The Reformation Explained in Plain Language
What is it about an obscure 16th century Augustinian monk in a small German town that deserves international attention, celebration and recognition?
After all, the Roman Catholic Church called Dr. Martin Luther a “wild boar in the church’s vineyard.”
The town of Wittenberg, on the other hand, looks more favorably upon the monk. Wittenberg is where Luther nailed his famous 95 Theses, setting in motion cataclysmic religious, political, cultural and social changes across Europe.
When the town celebrated the 500th anniversary of the Reformation in 2017, Luther was at the center of it all.
If you walked into any shop and you could buy Luther noodles, Luther beer and a Luther Playmobile. You could even bake a Luther cake.
As essential as Luther is, the Reformation actually begins with another man, Albert of Brandenburg.
Albert wanted the prestige and power that went along with being a bishop—but he was too young. Being a man of wealth, he met with Pope Leo X, and the two struck a deal. If he paid the pope 10,000 ducats, Albert could have not one, but three bishoprics.
Albert had the money, but not in cash. So, he hired John Tetzel, a Roman Catholic friar and preacher, to raise the funds by selling indulgences.
An indulgence was a promise that the pope could declare you forgiven of your sins so your time in Purgatory was either cut short or eliminated (if you paid enough).
Luther saw grave problems with this practice. The first of the 95 Theses stated, “The life of the Christian is one of repentance.”
The key here is that Luther did not base his argument on the Vulgate, which was the Latin version of the Bible the Catholics used. Instead, he worked from a version of the New Testament written in Greek, the original language.
This is important. Luther was saying that the Roman Catholic Church had gotten it wrong all those centuries.
The Vulgate translated the phrase “do penance,” thus laying upon man the burden of saving his soul from hell. This unnecessarily tormented man.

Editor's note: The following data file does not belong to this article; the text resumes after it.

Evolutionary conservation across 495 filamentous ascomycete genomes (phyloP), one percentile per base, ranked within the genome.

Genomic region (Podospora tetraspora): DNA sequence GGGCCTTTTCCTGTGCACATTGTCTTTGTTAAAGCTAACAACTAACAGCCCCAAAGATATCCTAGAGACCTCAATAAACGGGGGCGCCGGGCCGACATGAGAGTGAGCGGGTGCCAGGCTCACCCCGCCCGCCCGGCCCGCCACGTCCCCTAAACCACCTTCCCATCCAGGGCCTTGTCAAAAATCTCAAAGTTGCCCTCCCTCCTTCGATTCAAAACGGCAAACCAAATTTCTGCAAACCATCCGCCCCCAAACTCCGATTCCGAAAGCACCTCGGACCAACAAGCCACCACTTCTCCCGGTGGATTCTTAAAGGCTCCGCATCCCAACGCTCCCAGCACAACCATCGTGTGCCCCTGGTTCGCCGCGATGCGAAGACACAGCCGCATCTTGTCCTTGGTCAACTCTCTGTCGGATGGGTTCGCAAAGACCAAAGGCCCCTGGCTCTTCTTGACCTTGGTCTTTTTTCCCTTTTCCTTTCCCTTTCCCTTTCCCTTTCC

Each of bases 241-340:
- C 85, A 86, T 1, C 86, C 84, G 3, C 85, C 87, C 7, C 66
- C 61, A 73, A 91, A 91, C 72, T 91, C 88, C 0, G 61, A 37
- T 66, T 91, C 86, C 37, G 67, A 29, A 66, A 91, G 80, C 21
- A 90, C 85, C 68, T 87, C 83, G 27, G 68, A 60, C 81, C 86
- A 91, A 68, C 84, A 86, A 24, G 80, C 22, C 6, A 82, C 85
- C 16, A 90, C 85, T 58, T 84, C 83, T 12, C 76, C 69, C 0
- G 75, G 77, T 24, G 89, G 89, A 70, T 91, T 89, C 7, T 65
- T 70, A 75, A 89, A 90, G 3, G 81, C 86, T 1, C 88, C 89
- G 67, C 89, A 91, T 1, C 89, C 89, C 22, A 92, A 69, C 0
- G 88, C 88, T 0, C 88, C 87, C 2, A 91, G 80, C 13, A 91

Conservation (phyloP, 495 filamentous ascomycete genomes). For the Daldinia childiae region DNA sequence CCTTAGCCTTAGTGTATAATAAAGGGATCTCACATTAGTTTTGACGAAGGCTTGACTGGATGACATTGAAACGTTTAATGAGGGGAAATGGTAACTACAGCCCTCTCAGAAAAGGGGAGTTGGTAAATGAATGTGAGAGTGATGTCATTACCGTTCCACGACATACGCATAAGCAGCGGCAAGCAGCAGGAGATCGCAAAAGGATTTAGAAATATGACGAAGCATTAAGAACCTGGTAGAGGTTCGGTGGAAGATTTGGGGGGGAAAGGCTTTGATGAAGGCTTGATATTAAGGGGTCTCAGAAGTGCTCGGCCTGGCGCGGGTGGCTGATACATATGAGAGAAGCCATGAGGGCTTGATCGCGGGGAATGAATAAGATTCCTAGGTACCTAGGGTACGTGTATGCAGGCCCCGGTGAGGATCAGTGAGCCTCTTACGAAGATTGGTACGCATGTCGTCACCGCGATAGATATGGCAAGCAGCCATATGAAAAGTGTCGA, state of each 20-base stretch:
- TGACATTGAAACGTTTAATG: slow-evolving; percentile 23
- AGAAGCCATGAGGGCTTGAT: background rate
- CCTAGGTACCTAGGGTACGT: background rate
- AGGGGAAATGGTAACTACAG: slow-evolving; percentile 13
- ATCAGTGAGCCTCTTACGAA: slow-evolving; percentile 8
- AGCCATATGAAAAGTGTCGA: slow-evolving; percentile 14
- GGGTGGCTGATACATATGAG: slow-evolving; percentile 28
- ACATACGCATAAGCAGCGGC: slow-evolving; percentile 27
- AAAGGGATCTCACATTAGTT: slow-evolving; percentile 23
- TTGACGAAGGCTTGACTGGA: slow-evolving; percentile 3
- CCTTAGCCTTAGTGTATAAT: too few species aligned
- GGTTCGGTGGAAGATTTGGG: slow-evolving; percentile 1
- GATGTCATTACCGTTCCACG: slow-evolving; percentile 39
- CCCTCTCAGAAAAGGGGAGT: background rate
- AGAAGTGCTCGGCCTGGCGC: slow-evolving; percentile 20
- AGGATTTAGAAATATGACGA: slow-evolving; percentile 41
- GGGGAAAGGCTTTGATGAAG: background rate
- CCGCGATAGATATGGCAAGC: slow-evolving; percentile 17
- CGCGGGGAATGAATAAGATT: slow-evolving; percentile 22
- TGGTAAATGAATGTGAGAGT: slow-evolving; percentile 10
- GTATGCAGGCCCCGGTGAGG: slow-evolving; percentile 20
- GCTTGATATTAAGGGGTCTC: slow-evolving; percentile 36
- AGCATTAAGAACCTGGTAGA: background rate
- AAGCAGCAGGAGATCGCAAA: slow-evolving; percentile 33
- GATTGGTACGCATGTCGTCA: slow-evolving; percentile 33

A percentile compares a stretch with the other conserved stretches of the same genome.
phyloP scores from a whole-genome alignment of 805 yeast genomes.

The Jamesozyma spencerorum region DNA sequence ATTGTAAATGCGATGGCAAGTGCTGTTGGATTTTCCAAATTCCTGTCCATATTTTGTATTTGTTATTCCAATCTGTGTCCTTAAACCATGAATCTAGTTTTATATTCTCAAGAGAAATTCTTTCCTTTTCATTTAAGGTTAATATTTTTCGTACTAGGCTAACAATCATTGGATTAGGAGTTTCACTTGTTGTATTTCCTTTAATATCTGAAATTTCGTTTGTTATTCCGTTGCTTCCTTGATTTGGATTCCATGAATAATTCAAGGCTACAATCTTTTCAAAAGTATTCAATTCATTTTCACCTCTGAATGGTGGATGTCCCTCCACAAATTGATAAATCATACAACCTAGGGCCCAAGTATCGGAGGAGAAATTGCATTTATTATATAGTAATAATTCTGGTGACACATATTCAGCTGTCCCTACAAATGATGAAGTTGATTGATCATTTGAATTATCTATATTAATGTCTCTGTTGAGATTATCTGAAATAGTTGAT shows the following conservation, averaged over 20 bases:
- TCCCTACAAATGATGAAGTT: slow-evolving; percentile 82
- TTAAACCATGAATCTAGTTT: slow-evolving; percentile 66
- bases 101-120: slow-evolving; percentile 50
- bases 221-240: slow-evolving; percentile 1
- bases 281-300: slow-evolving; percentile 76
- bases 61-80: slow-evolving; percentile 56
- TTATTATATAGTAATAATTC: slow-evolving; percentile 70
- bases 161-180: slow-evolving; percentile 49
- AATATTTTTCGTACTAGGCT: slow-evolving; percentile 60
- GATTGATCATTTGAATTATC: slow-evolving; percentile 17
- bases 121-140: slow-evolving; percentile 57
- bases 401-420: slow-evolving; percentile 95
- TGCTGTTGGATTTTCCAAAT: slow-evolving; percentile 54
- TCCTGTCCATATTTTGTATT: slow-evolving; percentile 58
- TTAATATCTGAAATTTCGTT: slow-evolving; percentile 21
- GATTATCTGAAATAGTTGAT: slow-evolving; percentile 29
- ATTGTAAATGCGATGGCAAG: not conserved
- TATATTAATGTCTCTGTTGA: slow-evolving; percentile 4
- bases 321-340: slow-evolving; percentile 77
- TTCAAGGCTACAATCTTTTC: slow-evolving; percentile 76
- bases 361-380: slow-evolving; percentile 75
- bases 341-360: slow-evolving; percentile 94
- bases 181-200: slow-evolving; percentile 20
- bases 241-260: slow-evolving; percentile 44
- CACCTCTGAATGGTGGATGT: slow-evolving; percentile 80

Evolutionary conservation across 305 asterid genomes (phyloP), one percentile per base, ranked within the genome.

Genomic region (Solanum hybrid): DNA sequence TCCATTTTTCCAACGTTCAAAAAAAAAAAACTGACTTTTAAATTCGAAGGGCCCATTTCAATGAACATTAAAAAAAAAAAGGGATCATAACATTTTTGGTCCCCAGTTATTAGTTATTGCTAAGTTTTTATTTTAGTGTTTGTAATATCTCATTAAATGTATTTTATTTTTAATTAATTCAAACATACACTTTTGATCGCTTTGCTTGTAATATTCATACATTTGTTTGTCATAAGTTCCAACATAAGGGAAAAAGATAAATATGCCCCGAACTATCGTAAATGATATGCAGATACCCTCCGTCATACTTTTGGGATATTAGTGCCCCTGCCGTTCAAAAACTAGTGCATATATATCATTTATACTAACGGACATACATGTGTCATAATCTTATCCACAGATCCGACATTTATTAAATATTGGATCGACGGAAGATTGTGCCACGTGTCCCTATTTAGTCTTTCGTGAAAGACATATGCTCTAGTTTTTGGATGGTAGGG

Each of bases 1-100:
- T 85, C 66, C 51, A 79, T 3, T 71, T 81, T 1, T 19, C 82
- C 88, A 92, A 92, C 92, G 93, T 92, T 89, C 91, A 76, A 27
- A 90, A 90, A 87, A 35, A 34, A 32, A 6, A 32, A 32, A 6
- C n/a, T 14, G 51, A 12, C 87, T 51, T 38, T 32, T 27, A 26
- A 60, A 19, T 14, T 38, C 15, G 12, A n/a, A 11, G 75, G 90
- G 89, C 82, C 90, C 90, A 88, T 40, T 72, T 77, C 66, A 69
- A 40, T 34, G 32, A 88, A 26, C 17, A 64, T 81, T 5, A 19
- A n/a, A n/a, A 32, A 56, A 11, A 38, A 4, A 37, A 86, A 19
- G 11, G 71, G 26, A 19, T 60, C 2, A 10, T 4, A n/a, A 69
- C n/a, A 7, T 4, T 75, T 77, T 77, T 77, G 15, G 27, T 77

Luther, through the 95 Theses, and then subsequent books, pamphlets and sermons, pointed out that the Bible actually taught that no one could ever earn God’s forgiveness—whether through good works or purchase of an indulgence. Forgiveness was found in Christ’s finished work on the cross alone, a gift we received through faith alone by God’s grace alone as taught in the Scriptures alone.
In truth, the real hero of the Reformation was not Luther, but the Word of God.
While the matter of our justification was the ultimate question, how one defended their answer was based on who or what they viewed as an authority. Was it the popes of Rome? The early church fathers? Tradition? The Bible? Or a combination of all the above?
Luther and the Reformers argued it was the Bible alone—sola scriptura. Why? Because the popes, the early church fathers and tradition were all inconsistent and prone to error.
“The church,” Luther said, “does not make the Word, but it is made by the Word.” If it was true that the Bible was the final judge of faith and doctrine, then Luther reasoned that everyone—not just clergy—had the right to read and study it.
This meant the Bible, all sermons and all hymns should be clear, straightforward and understandable. Luther went on to translate the Bible into the plain language of his people, which was German.
Eventually, the beliefs responsible for the uniquely Lutheran faith, firmly rooted in Scripture, were collected and organized in a series of easy-to-read confessions. The most important confession was The Augsburg Confession (written by Phillip Melanchthon).
In fact, 1530, the year the Augsburg Confession was presented to the Holy Roman Emperor, should be just as important to Lutherans as Reformation Day.
It was the day, in plain language, that Lutherans declared what they believe, teach and confess. And to this day, it is still what we believe, teach and confess.